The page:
What is Insulin?
Insulin is an anabolic hormone which is produced in the pancreas and involved in the metabolism of sugars in the body. When your pet eats something, much of the digested food is broken down into glucose, which is the body’s main source of energy. The pancreas then responds to the increased blood sugar levels by secreting insulin into the blood stream.
Like in humans, most cells in your pet’s body contain insulin receptors which help bind the insulin to the cell. Once insulin is attached to the cell, other receptor sites are activated which allows the glucose to enter the cell. This works in a similar way to a lock a key, insulin being the key to unlock the door and allow glucose to enter the cells. Glucose is then either used for immediate energy or converted into glycogen which can be stored for later use.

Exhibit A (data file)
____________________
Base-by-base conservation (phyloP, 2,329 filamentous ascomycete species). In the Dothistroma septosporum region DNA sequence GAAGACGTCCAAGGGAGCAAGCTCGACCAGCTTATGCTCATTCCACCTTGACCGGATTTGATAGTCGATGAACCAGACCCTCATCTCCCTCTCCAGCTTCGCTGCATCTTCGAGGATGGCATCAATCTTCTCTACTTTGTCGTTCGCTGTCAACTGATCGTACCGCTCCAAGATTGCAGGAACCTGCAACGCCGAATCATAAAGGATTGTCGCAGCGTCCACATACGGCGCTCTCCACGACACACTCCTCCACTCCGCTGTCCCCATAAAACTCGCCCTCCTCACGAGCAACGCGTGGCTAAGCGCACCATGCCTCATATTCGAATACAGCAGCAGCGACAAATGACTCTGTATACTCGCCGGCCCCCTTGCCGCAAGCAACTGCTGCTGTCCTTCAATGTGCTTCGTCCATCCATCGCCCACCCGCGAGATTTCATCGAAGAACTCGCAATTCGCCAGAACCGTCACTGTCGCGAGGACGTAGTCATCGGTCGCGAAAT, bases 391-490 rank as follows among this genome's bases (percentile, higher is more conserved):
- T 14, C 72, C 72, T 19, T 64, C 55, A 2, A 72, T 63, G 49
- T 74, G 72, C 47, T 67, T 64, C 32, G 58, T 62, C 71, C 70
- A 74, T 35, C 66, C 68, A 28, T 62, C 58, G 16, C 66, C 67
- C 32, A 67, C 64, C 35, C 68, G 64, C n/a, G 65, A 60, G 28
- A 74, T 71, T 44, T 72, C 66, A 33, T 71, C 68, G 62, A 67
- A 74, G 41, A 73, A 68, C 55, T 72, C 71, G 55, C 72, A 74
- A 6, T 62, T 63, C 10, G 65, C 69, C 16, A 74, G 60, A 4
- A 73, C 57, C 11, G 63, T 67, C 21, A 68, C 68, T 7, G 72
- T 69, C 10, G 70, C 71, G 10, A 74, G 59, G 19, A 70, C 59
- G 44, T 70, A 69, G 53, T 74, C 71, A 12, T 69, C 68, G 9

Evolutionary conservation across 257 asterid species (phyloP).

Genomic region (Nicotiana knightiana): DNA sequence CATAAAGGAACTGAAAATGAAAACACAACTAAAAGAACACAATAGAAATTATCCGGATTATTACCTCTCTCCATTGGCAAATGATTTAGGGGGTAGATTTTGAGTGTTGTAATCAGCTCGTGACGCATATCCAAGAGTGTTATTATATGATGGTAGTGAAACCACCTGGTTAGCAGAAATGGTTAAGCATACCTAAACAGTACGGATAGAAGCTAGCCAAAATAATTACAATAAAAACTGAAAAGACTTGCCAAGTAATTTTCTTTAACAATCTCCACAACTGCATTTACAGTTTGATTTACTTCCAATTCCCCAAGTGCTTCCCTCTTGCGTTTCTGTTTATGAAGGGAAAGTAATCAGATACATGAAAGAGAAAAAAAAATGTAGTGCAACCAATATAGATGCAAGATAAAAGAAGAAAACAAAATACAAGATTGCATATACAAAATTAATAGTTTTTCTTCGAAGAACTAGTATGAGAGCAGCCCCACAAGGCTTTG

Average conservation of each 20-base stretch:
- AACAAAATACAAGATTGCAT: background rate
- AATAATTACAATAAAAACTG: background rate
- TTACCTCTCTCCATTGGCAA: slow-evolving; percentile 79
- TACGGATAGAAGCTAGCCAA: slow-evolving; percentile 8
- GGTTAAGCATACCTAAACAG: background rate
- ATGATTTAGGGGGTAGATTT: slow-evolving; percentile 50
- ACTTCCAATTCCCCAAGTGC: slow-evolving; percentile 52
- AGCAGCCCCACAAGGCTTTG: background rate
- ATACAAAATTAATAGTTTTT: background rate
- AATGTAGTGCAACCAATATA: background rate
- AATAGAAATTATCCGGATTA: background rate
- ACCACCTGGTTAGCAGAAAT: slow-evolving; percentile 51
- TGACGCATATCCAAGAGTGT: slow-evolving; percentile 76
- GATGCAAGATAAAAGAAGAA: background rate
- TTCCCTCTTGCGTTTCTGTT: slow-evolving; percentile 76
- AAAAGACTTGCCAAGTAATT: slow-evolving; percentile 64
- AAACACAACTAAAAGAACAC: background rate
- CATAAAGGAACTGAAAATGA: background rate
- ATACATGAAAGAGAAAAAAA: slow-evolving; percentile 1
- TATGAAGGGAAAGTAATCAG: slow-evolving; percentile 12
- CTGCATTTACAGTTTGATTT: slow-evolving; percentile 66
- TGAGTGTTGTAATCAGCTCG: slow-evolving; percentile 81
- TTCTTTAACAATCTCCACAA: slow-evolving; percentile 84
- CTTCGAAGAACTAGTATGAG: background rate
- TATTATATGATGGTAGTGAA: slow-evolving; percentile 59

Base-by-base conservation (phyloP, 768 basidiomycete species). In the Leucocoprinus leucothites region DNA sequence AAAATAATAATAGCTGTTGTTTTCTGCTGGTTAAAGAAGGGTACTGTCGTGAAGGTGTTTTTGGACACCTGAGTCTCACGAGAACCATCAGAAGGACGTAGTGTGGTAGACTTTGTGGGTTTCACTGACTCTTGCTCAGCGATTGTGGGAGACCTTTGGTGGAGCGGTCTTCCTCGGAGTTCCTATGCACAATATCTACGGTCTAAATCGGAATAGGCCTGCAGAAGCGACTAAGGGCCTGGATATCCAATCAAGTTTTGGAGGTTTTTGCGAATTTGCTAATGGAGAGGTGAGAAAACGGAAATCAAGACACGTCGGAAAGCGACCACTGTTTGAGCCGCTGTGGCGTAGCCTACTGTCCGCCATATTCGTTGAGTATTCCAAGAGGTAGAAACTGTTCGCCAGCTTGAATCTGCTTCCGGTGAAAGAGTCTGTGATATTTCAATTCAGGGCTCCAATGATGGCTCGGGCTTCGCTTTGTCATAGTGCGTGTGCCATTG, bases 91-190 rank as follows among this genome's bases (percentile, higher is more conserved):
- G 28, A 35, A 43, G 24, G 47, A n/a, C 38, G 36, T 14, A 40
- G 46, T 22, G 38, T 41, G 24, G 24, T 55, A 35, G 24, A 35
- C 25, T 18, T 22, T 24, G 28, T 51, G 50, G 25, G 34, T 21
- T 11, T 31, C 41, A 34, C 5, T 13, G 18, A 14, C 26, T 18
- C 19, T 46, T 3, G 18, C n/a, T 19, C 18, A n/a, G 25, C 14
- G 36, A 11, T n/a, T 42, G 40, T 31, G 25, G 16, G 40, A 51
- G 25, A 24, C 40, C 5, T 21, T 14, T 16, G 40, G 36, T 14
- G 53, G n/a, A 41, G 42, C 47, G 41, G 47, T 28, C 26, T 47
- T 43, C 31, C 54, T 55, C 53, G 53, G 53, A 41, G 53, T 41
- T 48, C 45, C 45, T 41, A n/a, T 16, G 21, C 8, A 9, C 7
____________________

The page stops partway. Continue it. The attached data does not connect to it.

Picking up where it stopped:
Insulin is an essential hormone and without it your pet is unable to convert the food it eats into usable energy. When insulin is not produced sufficiently, or not used correctly in the body, blood sugar levels become too high and hyperglycemia or diabetes occurs. Many pets diagnosed with diabetes require insulin shots to manage their glucose levels.
Giving your diabetic pet insulin can be a tricky task and doesn’t come without risks. Too much insulin can result in a dangerous condition known as hypoglycemia and too little insulin can result in states of hyperglycemia. Diabetic pets therefore need close home monitoring and regular veterinary check ups.